Vacation Home vs. Vacationing

Every year, my parents take my family and my siblings’ families to northern Michigan for a week of swimming, eating and cousins playing on the grass between the cottages. It’s a vacation we look forward to all year long, an experience my children cherish and talk about constantly.

This year, Dan and I thought we might go up a few days early and spend a little bit of time in some of our favorite hideaways of northern Michigan. Except almost every hotel is booked solid and the ones that have vacancies start at a pricey $360 a night plus tax – and that’s for the cheap hotels that I would never usually stay in.

Ok, so it’s late June and we are behind in our scheduling. There’s no opportunity for spontaneity when it comes to a vacation hotspot peak season. I get it. We need to plan ahead, think in advance.

One of the ideas we’ve batted around over the last four years is buying a cottage somewhere to become our family getaway. Would it be all the way Up North, or might we explore the west side of the state?

It’s been a back-burner idea until yesterday, when the thought of spending $700-800 for two nights at a motel just didn’t excite me.

And then there’s the idea that, if we buy a vacation home, that’s where we are vacationing pretty much all the time. If we invest that much in a getaway, we need to spend time there, right?

Over the last year and a half, I’ve been traveling a lot more than usual, and I’m loving it. I went to Bali with a client in March of 2012 and I’ve been to Colorado, California, New York (four times), Chicago, southern Illinois, Arizona and more and this amount of travel just inspires a wanderlust in me that needs feeding.

In the coming year, I’ll be spending time in Hamilton, Ontario; Madison, Wisconsin; Petoskey, Michigan; San Diego (twice!); northern India and a whole host of places I haven’t even begun to book on my national speaking tour for The Flavors of Faith: Holy Breads and for my talks on relationships and storytelling to build business.

If we buy a vacation home, will that globe-trotting halt? Will my wanderlust wander off unfulfilled?

It’s really a dilemma because part of the thrill of life is exploring and discovering and seeing the world. And part of building a life is establishing roots and knowing your corner of the globe so well, you can walk it eyes-closed.

Last fall, we drove from Detroit to Washington, D.C., for Thanksgiving with my husband’s family. As we careened past cute towns in Pennsylvania, I yearned to stop and explore, discover the nuances of living there, make the journey the destination.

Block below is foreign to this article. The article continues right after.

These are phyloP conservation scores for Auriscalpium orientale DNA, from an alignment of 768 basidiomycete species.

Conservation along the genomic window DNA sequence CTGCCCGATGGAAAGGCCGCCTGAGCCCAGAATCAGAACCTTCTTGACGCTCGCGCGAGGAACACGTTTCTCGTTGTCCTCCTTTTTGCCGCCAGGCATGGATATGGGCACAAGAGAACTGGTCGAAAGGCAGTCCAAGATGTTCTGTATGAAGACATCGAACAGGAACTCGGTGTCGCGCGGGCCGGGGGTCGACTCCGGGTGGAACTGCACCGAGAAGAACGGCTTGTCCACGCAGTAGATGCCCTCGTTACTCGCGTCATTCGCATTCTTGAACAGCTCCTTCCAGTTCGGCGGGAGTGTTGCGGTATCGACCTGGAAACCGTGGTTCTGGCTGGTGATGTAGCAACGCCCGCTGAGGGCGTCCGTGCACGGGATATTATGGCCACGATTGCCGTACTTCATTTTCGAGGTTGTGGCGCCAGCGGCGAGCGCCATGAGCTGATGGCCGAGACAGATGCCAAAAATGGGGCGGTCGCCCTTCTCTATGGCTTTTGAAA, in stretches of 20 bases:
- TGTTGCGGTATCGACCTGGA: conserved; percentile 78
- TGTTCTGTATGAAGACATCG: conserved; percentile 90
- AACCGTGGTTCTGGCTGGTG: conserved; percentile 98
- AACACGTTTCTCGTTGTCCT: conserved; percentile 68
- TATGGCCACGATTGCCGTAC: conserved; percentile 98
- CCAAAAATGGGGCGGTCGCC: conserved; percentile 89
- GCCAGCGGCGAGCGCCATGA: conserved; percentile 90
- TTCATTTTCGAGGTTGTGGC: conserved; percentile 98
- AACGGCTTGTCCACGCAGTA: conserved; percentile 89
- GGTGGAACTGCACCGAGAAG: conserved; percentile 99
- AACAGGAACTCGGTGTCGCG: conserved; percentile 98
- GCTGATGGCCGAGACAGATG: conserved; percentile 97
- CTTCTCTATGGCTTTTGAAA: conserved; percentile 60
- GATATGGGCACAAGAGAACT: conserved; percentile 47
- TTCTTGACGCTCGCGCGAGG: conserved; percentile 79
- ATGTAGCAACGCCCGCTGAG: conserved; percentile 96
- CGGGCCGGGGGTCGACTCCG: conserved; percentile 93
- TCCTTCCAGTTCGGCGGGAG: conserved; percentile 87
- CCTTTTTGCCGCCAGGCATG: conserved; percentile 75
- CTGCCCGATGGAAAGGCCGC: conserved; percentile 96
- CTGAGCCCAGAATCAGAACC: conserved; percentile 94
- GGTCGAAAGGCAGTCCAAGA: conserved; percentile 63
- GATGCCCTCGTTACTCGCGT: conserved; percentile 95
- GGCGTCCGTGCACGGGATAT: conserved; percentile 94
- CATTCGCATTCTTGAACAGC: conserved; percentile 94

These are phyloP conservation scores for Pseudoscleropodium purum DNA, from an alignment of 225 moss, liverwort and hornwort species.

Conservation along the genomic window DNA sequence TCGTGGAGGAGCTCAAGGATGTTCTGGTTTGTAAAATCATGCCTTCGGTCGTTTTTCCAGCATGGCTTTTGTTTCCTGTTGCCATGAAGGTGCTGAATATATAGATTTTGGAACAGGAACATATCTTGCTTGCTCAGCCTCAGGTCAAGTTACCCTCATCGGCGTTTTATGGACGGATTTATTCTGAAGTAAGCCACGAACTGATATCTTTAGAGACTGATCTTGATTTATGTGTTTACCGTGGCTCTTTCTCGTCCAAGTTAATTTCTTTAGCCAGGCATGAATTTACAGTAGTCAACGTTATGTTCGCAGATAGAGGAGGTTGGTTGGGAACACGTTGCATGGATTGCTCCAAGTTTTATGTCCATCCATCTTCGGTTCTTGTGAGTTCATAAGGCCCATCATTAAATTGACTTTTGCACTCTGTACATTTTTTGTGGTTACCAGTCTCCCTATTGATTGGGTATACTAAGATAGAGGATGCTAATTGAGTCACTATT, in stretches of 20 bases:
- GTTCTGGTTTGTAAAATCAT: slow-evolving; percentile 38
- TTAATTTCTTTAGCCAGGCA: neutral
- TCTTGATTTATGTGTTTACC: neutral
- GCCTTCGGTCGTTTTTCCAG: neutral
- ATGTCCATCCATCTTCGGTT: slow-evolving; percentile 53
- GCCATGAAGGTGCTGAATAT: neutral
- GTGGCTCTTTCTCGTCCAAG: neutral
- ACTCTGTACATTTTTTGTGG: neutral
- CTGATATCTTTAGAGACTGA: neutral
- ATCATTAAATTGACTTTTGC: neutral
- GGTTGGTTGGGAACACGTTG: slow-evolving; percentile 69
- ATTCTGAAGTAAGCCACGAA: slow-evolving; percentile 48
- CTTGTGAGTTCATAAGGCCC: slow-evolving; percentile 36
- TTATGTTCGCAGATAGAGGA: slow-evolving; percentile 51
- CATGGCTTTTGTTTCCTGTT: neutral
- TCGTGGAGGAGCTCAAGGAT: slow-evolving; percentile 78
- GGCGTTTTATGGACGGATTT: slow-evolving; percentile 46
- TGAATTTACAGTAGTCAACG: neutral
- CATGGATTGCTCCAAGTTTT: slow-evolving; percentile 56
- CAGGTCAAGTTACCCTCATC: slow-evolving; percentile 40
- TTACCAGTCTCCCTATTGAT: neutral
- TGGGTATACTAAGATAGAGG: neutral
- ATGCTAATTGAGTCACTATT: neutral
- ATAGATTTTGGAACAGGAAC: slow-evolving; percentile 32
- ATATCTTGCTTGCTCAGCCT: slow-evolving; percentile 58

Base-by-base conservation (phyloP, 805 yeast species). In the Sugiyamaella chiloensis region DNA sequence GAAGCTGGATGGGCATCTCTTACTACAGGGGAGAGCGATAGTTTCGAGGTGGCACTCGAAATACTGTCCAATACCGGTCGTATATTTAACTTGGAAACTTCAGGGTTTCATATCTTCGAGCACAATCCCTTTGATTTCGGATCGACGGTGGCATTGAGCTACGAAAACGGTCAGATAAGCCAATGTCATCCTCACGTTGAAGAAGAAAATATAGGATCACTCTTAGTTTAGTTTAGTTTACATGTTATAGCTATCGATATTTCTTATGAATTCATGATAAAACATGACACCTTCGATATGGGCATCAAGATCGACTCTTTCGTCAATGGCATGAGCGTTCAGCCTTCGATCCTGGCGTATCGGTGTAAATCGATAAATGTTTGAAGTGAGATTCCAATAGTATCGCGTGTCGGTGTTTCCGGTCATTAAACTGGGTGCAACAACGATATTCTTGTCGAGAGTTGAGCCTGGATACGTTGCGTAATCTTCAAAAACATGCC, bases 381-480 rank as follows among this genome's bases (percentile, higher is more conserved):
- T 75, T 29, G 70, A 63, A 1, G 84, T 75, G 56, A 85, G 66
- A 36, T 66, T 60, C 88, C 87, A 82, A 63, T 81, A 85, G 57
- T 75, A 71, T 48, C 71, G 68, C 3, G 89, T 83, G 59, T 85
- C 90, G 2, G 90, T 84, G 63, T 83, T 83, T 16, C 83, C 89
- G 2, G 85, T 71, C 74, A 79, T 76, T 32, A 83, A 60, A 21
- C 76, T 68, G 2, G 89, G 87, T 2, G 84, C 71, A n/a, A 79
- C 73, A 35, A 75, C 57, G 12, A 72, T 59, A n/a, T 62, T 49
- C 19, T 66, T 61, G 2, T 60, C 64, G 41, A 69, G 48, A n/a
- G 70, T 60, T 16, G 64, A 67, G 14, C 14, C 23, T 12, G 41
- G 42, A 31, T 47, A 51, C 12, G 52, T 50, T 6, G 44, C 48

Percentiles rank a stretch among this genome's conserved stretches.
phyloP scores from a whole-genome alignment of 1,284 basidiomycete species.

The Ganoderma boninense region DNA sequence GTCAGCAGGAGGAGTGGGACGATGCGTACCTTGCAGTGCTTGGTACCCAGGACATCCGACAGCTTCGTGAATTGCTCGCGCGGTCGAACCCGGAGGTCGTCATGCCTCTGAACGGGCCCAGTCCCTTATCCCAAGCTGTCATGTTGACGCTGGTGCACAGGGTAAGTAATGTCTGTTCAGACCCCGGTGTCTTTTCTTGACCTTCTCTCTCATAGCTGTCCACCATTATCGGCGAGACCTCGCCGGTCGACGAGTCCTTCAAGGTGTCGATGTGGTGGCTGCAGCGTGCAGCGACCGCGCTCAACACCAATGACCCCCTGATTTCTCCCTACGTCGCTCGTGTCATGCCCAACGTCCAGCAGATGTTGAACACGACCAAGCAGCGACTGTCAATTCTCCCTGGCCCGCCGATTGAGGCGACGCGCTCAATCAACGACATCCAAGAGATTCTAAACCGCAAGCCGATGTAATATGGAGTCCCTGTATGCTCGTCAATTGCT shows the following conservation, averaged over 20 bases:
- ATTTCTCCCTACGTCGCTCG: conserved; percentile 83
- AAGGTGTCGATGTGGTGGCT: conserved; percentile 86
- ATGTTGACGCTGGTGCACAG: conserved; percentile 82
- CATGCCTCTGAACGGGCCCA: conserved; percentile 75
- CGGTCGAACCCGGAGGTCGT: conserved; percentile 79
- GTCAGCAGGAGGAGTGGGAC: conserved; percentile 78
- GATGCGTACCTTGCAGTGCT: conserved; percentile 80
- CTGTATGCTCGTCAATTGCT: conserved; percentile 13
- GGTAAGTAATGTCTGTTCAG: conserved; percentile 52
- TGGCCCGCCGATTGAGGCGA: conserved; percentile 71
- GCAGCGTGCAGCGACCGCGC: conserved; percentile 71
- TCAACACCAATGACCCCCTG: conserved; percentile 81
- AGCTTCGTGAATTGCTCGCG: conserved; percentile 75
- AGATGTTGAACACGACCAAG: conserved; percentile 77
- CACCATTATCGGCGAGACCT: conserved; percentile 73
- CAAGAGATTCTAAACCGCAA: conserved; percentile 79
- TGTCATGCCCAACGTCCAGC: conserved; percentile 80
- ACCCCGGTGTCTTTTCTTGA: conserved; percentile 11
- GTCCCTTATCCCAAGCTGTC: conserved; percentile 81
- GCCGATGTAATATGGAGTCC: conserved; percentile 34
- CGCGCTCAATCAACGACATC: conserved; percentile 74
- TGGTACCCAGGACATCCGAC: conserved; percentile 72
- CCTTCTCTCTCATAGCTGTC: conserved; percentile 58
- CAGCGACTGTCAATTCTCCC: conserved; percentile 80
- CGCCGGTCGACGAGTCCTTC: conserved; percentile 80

Usually, there is no time to stop along the drive from Point A to Point B. There is just the fervent desire to get there already and stop only for fuel as needed.

I have a friend who moved so much as a child that he loves to stay put. He’s got a home in the suburbs and a vacation home in Colorado and he likes nothing more than to arrive somewhere where his toothbrush and robe are waiting for him.

(Vacation home in Colorado! Let’s explore that option. And actually, I’ve already pondered this – on our honeymoon, Dan and I met a Chicago woman who spent summers in Steamboat in a condo she owns there. The rest of the year she rents it out. Doable, definitely.)

Roots vs. wandering – what is the answer?

Of course, there isn’t one. But I’m remembering last summer’s journey Up North and the poetry and song on the beach of the Leelanau School for the opening night of the Beach Bards and the late-night pizza we picked up along the drive back from Glen Arbor to Shanty Creek in Bellaire, Michigan.

And I’m remembering the quiet of the trees rustling in the wind and the waves on Lake Michigan. And the kids jumping into waves in Grand Traverse Bay. Visiting the Wet Mitten in Traverse City and wishing I were brave enough to surf. Riding the waves on a tall sailboat and snapping picture after picture under the gray clouds.

Friends are posting pictures of their wine glasses at sunset on the beach and I’m wanting to be everywhere.

And yet, at the same time, I am keenly aware of the desire to stay home – to open the doorwall and step into the yard and listen to the creak of the children swinging on the old rusted swingset we received as a gift when Shaya was born seven years ago.

There is no answer. There is only exploration, discovery, the journey of life in which we take familiar roads and those we’ve never driven down, surprised at the places we come to along the way.

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